Is Apple’s control freakery out of control?

“Apple’s success gives it numerous benefits and privileges,” Mike Elgan writes for Computerworld. “One of these is that it gives Apple the ability to exert a previously unheard of level of control over both its App Store and its retail Apple Stores.”

“This has always been Apple’s modus operandi. But, increasingly, the more successful Apple gets, the more it seizes control,” Elgan writes. “Or could it be that Apple’s control freakery is the key to its success?”

• Apple drops Nest Thermostat
• Apple insists on designing every package in the Apple Store
• Apple bans apps from giving purchase alternatives
• Apple bans reviews for iOS 9 beta testers

“Does Apple’s industry success and insurmountable dominance enable its unprecedented control over all aspects of its stores?” Elgan writes. “Or is the control freakery itself the secret to Apple’s success?”

Read more in the full article here.

MacDailyNews Take: Both.

[Thanks to MacDailyNews Reader “Fred Mertz” for the heads up.]


  1. Okay, I get what you’re saying and I do agree on some of the points. However, absolutely NO ONE should be reviewing 3rd party apps based on their experience on iOS 9, an unreleased iOS that’s not out yet. Its not fair to those third-party developers.

  2. It’s called a business model, Elgan. And based on results, it seems to be an extremely good one.

    And other than having a media platform available to you to write drivel like this, what qualifications do you have to criticize Apple’s model?

  3. … NO. One of Apple’s worst enemies is the insistent bullshittery from people haven’t got a clue why Apple is GREAT. Forget about Apple being perfect. But they continue to be, may they ever continue to be, better than ALL the alternatives.

    So dopey analcysts: Just STFU and LEARN from Apple.

  4. The ban on beta testers has always been there. They have their own forum to discuss issues and hopes and fears.

    The packaging design is new, but I suspect all major retailers do this. Walmart, Target, etc, because they want to optimize shelf space, and overall shelf appeal.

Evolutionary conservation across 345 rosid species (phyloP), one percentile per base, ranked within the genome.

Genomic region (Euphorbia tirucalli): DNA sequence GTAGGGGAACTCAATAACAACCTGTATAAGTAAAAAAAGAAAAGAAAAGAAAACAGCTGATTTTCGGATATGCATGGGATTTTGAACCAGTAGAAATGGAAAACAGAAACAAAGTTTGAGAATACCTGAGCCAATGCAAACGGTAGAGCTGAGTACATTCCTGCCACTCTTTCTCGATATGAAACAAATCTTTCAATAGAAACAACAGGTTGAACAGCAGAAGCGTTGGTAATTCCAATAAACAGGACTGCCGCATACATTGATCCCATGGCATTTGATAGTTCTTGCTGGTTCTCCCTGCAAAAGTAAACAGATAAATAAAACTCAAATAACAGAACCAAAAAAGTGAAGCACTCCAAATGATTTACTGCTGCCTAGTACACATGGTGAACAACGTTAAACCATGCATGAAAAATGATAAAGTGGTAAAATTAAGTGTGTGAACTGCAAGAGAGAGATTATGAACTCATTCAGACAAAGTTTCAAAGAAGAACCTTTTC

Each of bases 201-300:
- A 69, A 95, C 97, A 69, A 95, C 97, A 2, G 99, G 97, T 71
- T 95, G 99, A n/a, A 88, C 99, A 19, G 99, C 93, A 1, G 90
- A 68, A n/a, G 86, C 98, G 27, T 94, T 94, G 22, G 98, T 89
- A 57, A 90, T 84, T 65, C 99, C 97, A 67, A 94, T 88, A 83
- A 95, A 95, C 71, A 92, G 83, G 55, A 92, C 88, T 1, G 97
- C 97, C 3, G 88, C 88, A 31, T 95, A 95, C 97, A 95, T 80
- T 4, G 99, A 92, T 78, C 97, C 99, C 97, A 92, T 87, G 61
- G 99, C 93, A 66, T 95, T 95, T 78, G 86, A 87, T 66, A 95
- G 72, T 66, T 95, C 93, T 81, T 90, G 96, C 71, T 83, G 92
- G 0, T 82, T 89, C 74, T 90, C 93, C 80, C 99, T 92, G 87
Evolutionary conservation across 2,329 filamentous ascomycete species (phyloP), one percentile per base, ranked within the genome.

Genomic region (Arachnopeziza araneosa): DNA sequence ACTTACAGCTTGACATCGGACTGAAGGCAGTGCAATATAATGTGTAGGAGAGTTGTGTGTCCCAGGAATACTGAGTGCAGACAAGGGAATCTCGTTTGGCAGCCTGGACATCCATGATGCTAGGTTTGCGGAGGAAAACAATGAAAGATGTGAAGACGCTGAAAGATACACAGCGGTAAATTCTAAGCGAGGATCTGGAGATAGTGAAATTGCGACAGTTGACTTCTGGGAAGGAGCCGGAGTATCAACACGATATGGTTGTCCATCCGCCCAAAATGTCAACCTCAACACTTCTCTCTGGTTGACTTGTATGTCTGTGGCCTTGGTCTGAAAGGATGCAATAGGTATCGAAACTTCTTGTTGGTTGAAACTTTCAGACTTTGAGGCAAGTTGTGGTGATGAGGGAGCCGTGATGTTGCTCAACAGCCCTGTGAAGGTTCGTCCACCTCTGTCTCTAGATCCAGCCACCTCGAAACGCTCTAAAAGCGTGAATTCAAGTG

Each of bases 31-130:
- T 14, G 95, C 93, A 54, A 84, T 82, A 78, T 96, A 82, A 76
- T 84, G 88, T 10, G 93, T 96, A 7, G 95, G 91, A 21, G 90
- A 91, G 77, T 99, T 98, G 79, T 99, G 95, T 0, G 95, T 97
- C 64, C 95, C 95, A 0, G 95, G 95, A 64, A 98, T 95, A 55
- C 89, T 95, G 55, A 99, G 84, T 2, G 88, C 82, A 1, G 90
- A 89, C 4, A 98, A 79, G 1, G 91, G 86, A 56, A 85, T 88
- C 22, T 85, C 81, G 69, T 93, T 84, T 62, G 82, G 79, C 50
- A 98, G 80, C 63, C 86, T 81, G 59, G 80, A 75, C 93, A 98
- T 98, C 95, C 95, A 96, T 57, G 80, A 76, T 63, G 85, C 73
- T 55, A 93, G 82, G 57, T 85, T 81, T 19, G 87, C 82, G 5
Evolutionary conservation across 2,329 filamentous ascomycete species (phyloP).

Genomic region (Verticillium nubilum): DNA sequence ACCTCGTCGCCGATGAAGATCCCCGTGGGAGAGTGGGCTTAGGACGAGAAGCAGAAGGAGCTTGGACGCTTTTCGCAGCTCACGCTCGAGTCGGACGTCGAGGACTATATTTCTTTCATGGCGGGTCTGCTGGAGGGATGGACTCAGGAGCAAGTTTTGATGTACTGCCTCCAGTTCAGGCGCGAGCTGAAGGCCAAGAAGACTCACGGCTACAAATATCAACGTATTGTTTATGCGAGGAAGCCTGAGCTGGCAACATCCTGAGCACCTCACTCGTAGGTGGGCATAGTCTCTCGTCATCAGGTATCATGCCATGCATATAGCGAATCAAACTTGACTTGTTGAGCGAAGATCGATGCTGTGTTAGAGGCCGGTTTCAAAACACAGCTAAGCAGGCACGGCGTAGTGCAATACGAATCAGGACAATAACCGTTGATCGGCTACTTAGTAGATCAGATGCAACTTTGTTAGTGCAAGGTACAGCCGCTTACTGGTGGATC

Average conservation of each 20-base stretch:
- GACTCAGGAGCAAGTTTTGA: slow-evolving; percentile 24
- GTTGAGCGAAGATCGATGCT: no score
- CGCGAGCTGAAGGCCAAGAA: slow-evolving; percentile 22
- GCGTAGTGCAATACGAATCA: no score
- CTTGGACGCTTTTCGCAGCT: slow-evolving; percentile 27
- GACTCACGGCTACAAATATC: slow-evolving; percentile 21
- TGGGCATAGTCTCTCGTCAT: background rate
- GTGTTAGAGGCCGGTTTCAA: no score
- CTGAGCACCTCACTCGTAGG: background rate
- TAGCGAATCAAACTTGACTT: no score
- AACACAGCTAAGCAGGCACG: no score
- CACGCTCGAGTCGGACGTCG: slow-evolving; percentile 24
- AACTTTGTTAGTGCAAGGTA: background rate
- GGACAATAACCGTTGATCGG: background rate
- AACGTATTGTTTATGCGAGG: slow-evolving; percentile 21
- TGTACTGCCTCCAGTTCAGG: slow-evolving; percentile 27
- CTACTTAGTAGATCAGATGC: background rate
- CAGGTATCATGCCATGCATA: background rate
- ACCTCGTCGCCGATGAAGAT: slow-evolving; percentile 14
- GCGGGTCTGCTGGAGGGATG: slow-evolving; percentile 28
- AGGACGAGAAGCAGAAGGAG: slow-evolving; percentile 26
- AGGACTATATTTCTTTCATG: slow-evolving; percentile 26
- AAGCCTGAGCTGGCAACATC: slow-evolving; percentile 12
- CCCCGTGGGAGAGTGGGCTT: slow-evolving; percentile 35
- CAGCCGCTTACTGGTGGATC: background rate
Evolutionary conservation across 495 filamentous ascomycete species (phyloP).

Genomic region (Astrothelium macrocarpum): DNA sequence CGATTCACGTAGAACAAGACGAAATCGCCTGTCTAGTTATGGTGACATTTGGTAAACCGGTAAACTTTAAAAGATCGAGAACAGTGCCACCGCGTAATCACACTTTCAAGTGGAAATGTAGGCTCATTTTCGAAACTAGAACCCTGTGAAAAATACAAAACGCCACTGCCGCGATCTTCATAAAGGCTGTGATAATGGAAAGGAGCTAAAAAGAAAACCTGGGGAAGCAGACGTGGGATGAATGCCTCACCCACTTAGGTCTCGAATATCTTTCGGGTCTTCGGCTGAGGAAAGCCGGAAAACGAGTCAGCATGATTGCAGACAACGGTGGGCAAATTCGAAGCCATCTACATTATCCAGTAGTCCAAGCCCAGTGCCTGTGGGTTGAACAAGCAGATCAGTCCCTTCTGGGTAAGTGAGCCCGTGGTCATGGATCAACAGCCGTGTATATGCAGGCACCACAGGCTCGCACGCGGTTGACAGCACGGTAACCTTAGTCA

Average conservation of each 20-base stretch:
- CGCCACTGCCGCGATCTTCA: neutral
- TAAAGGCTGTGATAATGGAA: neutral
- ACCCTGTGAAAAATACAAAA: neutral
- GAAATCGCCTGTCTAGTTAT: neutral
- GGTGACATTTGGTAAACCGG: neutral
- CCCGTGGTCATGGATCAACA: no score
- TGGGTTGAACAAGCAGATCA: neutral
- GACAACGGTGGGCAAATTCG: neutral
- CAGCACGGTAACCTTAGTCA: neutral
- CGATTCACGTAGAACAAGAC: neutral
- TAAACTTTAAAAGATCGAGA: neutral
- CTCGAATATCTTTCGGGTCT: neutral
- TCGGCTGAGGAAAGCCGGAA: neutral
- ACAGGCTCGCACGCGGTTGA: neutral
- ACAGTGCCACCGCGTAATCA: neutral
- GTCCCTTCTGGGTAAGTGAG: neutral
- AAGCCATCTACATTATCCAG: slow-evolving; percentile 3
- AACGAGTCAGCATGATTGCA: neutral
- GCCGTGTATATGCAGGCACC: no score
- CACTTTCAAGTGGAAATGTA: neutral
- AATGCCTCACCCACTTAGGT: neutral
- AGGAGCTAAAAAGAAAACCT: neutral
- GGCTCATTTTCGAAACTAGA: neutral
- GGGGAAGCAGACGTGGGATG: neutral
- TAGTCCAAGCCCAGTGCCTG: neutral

Apple has said in the passed, if you use their service to advertise and charge for products, then you offer 30% cut. Yes this seems high to some industries. However, Apple is pretty consistent here. They are treating everyone equally.

    So then, what’s the problem? Oh, I see now, hit whoring.

  5. Elgan’s a sometimes effective reporter, e.g., as host of Tech News Today finding stories and interviewing guests, but generally runs off on tangents when acting as pundit….

  6. Personally, I think it could go a lot further. Picture this. You buy a $15 app. The app is supposed to be one of the coolest, most useful things you’ve ever needed. But when you open the app, the button labels look blurry and say things like “menu-open-blue btn” and some buttons, some very important to the usage of that app, seem to not even be there. Others are simply lank, black things with no hint of what they do. And you can’t forget the first time you opened the app, and came across the usual pages of info on how to use the app. You flicked and flicked, and the pages turned but nothing else happened. You had to just tap tap tap the screen until something happened. And when you finally got the app to actually start, you get the weird buttons and horrible uselessness of a $15 app. Now, of course sighted people don’t have to worry about that. But the millions of blind people who live under the ignorance of app developers who may or may not even know what the warnings about “unlabeled buttons” and such mean, deal with it every day, almost on every purchase of an app. So yes, Apple could force all labelable elements to be labeled and useable for admittance into the app store, but until Apple’s anger is roused against ignorant devs, its up to the developers that listen to make a change.:.

    Sent from my iPhone


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